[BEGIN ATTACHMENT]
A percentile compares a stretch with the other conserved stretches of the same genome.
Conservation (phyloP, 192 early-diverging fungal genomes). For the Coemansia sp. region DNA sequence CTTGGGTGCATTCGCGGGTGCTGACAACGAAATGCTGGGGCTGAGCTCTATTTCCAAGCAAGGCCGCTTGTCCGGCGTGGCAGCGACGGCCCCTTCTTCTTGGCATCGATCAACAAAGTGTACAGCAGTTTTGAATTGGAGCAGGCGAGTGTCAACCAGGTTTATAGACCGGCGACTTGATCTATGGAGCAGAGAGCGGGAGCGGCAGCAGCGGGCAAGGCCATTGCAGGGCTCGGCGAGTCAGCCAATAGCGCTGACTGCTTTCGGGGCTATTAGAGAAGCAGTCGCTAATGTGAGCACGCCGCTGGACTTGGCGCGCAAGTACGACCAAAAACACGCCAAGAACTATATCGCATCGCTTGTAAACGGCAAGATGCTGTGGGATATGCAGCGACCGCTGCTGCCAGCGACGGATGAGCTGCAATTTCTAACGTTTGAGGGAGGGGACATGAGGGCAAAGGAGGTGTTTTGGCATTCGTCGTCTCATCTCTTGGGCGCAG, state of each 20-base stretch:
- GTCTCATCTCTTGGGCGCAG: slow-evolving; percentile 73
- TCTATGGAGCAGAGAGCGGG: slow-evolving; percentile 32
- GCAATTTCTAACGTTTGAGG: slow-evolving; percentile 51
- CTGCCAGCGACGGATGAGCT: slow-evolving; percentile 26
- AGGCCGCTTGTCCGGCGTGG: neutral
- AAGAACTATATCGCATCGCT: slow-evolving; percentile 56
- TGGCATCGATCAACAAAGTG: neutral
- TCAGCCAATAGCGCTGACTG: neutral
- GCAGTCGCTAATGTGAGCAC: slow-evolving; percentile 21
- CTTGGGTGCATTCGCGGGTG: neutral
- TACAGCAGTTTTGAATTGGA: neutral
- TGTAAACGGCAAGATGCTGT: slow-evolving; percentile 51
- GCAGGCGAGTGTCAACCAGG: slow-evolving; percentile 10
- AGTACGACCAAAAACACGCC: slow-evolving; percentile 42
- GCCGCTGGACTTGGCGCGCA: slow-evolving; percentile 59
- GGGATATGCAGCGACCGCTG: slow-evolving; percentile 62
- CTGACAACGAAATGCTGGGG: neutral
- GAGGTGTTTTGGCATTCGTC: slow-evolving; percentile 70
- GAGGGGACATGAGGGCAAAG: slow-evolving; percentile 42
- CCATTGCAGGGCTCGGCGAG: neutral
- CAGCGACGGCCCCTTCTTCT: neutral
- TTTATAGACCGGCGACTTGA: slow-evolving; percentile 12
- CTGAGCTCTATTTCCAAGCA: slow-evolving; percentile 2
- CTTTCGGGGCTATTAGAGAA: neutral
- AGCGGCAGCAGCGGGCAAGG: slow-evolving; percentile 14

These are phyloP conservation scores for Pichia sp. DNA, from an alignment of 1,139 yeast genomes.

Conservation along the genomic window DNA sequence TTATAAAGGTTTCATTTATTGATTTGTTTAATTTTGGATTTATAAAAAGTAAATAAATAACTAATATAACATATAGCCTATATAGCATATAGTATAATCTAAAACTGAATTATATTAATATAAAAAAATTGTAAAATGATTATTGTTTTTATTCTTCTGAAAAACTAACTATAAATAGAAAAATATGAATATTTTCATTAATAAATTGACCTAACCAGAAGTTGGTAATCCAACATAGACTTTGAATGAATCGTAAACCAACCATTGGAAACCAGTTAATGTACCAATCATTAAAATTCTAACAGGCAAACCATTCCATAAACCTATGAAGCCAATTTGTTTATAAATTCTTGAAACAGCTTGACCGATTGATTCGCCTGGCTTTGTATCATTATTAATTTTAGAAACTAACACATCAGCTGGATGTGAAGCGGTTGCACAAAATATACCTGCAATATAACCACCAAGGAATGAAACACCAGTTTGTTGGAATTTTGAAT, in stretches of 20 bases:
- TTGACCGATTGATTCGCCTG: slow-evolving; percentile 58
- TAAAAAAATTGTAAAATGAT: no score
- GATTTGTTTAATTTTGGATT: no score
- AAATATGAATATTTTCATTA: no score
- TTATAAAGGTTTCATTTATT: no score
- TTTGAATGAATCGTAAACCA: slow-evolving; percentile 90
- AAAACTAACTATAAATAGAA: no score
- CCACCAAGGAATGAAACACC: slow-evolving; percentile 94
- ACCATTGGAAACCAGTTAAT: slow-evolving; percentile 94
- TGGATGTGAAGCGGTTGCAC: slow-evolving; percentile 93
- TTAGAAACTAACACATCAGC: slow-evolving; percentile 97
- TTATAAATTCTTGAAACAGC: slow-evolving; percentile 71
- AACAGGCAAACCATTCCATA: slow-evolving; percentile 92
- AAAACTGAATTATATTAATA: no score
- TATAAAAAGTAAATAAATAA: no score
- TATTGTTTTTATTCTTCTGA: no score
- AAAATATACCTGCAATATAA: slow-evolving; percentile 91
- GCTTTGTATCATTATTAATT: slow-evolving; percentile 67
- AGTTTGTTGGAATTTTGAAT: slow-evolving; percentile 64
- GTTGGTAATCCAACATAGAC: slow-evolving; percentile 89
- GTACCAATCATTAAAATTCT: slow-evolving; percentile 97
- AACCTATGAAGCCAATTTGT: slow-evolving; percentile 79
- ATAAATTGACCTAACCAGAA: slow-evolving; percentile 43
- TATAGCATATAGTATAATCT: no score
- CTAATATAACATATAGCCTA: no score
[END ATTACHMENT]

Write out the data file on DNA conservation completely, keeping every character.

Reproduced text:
A percentile compares a stretch with the other conserved stretches of the same genome.
Conservation (phyloP, 192 early-diverging fungal genomes). For the Coemansia sp. region DNA sequence CTTGGGTGCATTCGCGGGTGCTGACAACGAAATGCTGGGGCTGAGCTCTATTTCCAAGCAAGGCCGCTTGTCCGGCGTGGCAGCGACGGCCCCTTCTTCTTGGCATCGATCAACAAAGTGTACAGCAGTTTTGAATTGGAGCAGGCGAGTGTCAACCAGGTTTATAGACCGGCGACTTGATCTATGGAGCAGAGAGCGGGAGCGGCAGCAGCGGGCAAGGCCATTGCAGGGCTCGGCGAGTCAGCCAATAGCGCTGACTGCTTTCGGGGCTATTAGAGAAGCAGTCGCTAATGTGAGCACGCCGCTGGACTTGGCGCGCAAGTACGACCAAAAACACGCCAAGAACTATATCGCATCGCTTGTAAACGGCAAGATGCTGTGGGATATGCAGCGACCGCTGCTGCCAGCGACGGATGAGCTGCAATTTCTAACGTTTGAGGGAGGGGACATGAGGGCAAAGGAGGTGTTTTGGCATTCGTCGTCTCATCTCTTGGGCGCAG, state of each 20-base stretch:
- GTCTCATCTCTTGGGCGCAG: slow-evolving; percentile 73
- TCTATGGAGCAGAGAGCGGG: slow-evolving; percentile 32
- GCAATTTCTAACGTTTGAGG: slow-evolving; percentile 51
- CTGCCAGCGACGGATGAGCT: slow-evolving; percentile 26
- AGGCCGCTTGTCCGGCGTGG: neutral
- AAGAACTATATCGCATCGCT: slow-evolving; percentile 56
- TGGCATCGATCAACAAAGTG: neutral
- TCAGCCAATAGCGCTGACTG: neutral
- GCAGTCGCTAATGTGAGCAC: slow-evolving; percentile 21
- CTTGGGTGCATTCGCGGGTG: neutral
- TACAGCAGTTTTGAATTGGA: neutral
- TGTAAACGGCAAGATGCTGT: slow-evolving; percentile 51
- GCAGGCGAGTGTCAACCAGG: slow-evolving; percentile 10
- AGTACGACCAAAAACACGCC: slow-evolving; percentile 42
- GCCGCTGGACTTGGCGCGCA: slow-evolving; percentile 59
- GGGATATGCAGCGACCGCTG: slow-evolving; percentile 62
- CTGACAACGAAATGCTGGGG: neutral
- GAGGTGTTTTGGCATTCGTC: slow-evolving; percentile 70
- GAGGGGACATGAGGGCAAAG: slow-evolving; percentile 42
- CCATTGCAGGGCTCGGCGAG: neutral
- CAGCGACGGCCCCTTCTTCT: neutral
- TTTATAGACCGGCGACTTGA: slow-evolving; percentile 12
- CTGAGCTCTATTTCCAAGCA: slow-evolving; percentile 2
- CTTTCGGGGCTATTAGAGAA: neutral
- AGCGGCAGCAGCGGGCAAGG: slow-evolving; percentile 14

These are phyloP conservation scores for Pichia sp. DNA, from an alignment of 1,139 yeast genomes.

Conservation along the genomic window DNA sequence TTATAAAGGTTTCATTTATTGATTTGTTTAATTTTGGATTTATAAAAAGTAAATAAATAACTAATATAACATATAGCCTATATAGCATATAGTATAATCTAAAACTGAATTATATTAATATAAAAAAATTGTAAAATGATTATTGTTTTTATTCTTCTGAAAAACTAACTATAAATAGAAAAATATGAATATTTTCATTAATAAATTGACCTAACCAGAAGTTGGTAATCCAACATAGACTTTGAATGAATCGTAAACCAACCATTGGAAACCAGTTAATGTACCAATCATTAAAATTCTAACAGGCAAACCATTCCATAAACCTATGAAGCCAATTTGTTTATAAATTCTTGAAACAGCTTGACCGATTGATTCGCCTGGCTTTGTATCATTATTAATTTTAGAAACTAACACATCAGCTGGATGTGAAGCGGTTGCACAAAATATACCTGCAATATAACCACCAAGGAATGAAACACCAGTTTGTTGGAATTTTGAAT, in stretches of 20 bases:
- TTGACCGATTGATTCGCCTG: slow-evolving; percentile 58
- TAAAAAAATTGTAAAATGAT: no score
- GATTTGTTTAATTTTGGATT: no score
- AAATATGAATATTTTCATTA: no score
- TTATAAAGGTTTCATTTATT: no score
- TTTGAATGAATCGTAAACCA: slow-evolving; percentile 90
- AAAACTAACTATAAATAGAA: no score
- CCACCAAGGAATGAAACACC: slow-evolving; percentile 94
- ACCATTGGAAACCAGTTAAT: slow-evolving; percentile 94
- TGGATGTGAAGCGGTTGCAC: slow-evolving; percentile 93
- TTAGAAACTAACACATCAGC: slow-evolving; percentile 97
- TTATAAATTCTTGAAACAGC: slow-evolving; percentile 71
- AACAGGCAAACCATTCCATA: slow-evolving; percentile 92
- AAAACTGAATTATATTAATA: no score
- TATAAAAAGTAAATAAATAA: no score
- TATTGTTTTTATTCTTCTGA: no score
- AAAATATACCTGCAATATAA: slow-evolving; percentile 91
- GCTTTGTATCATTATTAATT: slow-evolving; percentile 67
- AGTTTGTTGGAATTTTGAAT: slow-evolving; percentile 64
- GTTGGTAATCCAACATAGAC: slow-evolving; percentile 89
- GTACCAATCATTAAAATTCT: slow-evolving; percentile 97
- AACCTATGAAGCCAATTTGT: slow-evolving; percentile 79
- ATAAATTGACCTAACCAGAA: slow-evolving; percentile 43
- TATAGCATATAGTATAATCT: no score
- CTAATATAACATATAGCCTA: no score